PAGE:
Concussion is a headline injury these days with increasing numbers of athletes spending time side-lined and, in some cases, forced to retire. Awareness of concussion and its causes are certainly improving, but knowledge of symptoms, prognosis and issues such as post- concussion syndrome or vestibular issues associated with concussion are very poorly understood amongst the general population.
Concussion occurs when there is a quick deceleration of the head which causes the delicate brain tissue to rebound off of the inside of the skull. There is currently no diagnostic test for concussion, rather the person’s behaviour is observed and they are assessed for any memory loss, decreased reaction time, personality changes etc. and they are asked to report any nausea, headache, double vision, dizziness, balance problems, feeling “groggy” or change in mood and sleep patterns. In the athletic population the majority of sufferers are symptom free in 7-10 days, however studies have shown that nerve signals to the brain are disrupted for 30 days, hence the need to follow return to play protocols. In the non-athletic population approximately 66% are recovered within 3 months but 33% may exhibit symptoms beyond this time-frame.
While the management for an acute concussion is rest to avoid further trauma to the brain tissue, as time goes on a small percentage of sufferers may go on to develop vestibular symptoms which require active rehabilitation. The vestibular system involves the inner ear, eyes and brain and is responsible for balance.
When the brain suffers a trauma such as a concussion this can lead to disruptions in this system and the brain receives inaccurate information from the inner ear about the position and movement of the head in space. When the inner ear is being unreliable the brain must turn to the eyes for the correct information. This in turn leads to fatigue and tension headaches as the eyes are not meant to have to be responsible solely for both balance and vision. The incorrect information from the inner ear to the brain may also cause dizziness which leads people to refrain from head movements as this exacerbates symptoms. This leads to further dysfunction of the vestibular system and can impact on quality of life.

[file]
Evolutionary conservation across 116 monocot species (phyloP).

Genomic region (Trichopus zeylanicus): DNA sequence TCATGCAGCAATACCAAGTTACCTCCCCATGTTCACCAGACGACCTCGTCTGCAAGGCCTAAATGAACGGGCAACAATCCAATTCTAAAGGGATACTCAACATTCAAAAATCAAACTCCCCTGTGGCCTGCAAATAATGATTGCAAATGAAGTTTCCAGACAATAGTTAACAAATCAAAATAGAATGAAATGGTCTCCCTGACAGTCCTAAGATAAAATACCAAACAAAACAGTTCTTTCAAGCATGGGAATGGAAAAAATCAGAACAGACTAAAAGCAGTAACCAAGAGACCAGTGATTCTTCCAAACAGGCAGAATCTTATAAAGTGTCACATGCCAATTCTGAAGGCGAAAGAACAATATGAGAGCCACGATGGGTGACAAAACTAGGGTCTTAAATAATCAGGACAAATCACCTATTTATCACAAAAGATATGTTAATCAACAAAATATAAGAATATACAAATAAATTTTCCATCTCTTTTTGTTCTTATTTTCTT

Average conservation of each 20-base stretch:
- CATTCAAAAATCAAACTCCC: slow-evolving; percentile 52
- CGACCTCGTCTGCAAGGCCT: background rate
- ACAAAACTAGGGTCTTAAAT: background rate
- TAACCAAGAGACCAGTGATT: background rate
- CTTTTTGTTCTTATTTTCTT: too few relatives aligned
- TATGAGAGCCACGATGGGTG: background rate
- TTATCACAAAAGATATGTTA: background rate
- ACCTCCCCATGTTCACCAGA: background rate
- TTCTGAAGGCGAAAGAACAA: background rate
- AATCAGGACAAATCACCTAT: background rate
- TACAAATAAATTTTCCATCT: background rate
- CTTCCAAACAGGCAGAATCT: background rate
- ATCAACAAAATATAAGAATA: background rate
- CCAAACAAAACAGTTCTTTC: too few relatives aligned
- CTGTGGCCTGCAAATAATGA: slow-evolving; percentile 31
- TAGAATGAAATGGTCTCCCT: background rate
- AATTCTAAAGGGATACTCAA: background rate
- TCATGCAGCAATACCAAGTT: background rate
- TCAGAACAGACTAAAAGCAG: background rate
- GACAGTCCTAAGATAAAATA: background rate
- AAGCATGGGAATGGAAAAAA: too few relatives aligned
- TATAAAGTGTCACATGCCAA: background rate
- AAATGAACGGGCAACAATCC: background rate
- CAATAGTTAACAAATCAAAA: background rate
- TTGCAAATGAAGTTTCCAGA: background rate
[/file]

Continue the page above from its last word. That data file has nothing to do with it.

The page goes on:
The over reliance on vision and the fatigue that people suffer from as a result can have a very negative impact. Activities such as maintaining focus on a computer screen or television can be difficult, people become afraid to exercise and actually challenge the vestibular system. However our vestibular system must have this challenge in order to recalibrate and strengthen, but it needs to be done in a controlled, gradual manner.
This is where Vestibular Rehabilitation Therapy (VRT) can be implemented with excellent results. Firstly a detailed history is taken in order to establish exact onset of symptoms, how they have continued over time, aggravating factors etc. Objective tests are then carried out to assess the deficits in the vestibular system. These will include static and dynamic balance tests, oculomotor tests to rule out central lesions, dynamic visual acuity testing to assess vision stability on movement and positional tests to rule out displaced otoconia in the inner ear. The combined results allow the physiotherapist to prescribe a vestibular rehabilitation programme specific to the individual’s needs. This will involve a series of progressive exercises designed to strengthen the vestibular system over a period of several weeks.
Vestibular rehabilitation is evidence based treatment with irrefutable results from extensive clinical trials, carried out mainly in the USA. This rehabilitation corrects the communication between the inner ear and the brain thus decreasing vestibular symptoms and reliance on vision. In turn this allows the person to return to activities and sports that previously they felt were exacerbating their symptoms.
If you feel you could be affected by any of the symptoms above then you can contact East Cork Physiotherapy, Balance and Acupuncture Clinic and speak to one of our Chartered Physiotherapists for further information on 021-4633455 or email firstname.lastname@example.org